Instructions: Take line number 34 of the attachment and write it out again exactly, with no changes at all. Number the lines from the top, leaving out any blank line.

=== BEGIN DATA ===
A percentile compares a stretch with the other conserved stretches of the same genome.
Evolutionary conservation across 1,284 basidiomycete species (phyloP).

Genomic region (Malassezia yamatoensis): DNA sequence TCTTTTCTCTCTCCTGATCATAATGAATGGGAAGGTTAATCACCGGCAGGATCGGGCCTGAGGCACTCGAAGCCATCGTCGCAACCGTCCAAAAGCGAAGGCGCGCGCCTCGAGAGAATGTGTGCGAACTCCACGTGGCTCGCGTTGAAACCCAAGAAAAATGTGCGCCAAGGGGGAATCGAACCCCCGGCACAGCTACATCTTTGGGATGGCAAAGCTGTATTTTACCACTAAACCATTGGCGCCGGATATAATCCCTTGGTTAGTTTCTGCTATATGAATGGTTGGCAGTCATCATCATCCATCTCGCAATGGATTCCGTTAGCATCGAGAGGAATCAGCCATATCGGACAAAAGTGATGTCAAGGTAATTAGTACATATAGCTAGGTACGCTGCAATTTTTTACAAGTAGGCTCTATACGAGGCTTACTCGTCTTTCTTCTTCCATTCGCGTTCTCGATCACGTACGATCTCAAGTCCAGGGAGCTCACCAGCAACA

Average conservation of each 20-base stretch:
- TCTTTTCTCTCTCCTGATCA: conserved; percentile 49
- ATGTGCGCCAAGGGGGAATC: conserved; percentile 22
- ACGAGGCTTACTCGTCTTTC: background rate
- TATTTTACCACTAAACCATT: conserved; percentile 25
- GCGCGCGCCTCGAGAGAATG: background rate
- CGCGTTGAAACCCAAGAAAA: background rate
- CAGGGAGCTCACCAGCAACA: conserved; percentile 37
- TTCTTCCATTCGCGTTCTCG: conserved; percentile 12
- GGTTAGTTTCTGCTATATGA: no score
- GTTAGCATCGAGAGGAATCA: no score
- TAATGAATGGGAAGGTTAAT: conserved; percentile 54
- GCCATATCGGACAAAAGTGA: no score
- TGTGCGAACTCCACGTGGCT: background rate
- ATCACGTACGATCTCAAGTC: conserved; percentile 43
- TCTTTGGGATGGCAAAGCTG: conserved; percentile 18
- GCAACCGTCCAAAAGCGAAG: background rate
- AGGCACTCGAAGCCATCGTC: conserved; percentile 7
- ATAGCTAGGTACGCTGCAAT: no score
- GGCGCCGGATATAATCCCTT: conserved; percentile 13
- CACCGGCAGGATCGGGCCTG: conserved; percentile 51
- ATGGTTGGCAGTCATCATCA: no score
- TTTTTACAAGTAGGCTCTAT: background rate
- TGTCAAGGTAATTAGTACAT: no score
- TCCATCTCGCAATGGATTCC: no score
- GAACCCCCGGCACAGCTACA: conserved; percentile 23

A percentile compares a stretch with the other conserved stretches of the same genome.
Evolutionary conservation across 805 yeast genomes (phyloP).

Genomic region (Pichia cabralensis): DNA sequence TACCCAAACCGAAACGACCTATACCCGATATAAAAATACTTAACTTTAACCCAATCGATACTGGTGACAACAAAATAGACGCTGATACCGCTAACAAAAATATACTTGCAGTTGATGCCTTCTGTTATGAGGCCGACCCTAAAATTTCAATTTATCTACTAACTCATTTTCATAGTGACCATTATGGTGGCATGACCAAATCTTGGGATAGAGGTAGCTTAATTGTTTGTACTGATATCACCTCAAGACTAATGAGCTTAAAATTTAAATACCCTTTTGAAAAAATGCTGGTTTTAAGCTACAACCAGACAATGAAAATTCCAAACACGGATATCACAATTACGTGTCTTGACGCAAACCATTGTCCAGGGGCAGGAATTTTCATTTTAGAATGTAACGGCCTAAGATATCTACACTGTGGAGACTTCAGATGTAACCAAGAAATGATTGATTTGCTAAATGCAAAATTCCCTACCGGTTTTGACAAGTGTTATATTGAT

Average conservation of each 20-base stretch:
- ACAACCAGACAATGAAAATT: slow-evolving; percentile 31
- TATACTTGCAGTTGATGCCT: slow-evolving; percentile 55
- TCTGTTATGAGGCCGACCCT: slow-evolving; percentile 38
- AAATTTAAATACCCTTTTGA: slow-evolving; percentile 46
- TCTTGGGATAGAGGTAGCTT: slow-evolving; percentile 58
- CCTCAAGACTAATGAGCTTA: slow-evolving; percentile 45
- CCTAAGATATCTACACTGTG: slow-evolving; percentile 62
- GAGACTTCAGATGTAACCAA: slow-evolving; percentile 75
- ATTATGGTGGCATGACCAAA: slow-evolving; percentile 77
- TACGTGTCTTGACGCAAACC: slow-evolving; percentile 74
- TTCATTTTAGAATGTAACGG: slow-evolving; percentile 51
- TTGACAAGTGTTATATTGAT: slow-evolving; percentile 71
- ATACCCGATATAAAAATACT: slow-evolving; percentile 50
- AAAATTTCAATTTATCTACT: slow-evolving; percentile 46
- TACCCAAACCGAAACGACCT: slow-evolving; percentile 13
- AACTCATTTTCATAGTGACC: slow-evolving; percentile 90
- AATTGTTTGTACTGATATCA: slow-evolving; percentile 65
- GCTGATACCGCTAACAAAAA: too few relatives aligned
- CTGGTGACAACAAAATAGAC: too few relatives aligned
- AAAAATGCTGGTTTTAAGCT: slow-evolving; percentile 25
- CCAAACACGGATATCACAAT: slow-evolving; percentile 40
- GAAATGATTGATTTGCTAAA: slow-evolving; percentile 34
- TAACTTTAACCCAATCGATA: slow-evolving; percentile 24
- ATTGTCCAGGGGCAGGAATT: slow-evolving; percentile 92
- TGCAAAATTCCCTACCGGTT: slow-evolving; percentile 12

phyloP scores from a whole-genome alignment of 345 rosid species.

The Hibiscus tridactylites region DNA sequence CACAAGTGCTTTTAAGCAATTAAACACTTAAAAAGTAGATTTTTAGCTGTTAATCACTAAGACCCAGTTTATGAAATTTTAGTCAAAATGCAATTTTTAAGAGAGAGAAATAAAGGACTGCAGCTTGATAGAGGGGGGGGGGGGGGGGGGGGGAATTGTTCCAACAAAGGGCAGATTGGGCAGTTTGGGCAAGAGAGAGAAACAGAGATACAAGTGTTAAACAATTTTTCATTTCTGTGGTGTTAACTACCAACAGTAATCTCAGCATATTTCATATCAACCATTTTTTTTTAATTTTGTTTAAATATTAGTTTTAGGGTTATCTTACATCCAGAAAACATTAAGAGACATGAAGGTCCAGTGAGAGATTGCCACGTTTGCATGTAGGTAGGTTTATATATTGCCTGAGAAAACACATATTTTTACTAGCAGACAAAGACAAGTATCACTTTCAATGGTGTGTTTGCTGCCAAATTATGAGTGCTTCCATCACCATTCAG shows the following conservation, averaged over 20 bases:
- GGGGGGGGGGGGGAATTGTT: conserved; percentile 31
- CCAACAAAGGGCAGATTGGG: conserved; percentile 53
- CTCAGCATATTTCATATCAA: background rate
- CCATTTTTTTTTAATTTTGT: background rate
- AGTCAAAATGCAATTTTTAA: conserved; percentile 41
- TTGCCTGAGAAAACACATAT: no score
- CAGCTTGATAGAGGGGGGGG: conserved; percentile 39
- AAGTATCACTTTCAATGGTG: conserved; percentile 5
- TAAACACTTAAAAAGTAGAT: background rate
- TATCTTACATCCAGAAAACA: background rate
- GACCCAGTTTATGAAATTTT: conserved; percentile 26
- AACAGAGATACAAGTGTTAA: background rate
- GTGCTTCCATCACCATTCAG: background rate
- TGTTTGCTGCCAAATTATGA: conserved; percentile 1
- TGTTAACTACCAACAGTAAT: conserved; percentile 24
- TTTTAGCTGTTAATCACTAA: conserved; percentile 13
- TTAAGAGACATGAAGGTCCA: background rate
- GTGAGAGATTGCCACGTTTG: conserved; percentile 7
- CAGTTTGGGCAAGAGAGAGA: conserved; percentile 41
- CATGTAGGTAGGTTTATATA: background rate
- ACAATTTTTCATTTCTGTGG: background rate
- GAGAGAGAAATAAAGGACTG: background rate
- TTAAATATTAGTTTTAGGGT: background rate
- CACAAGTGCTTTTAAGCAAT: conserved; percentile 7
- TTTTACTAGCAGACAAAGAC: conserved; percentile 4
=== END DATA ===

- ACAACCAGACAATGAAAATT: slow-evolving; percentile 31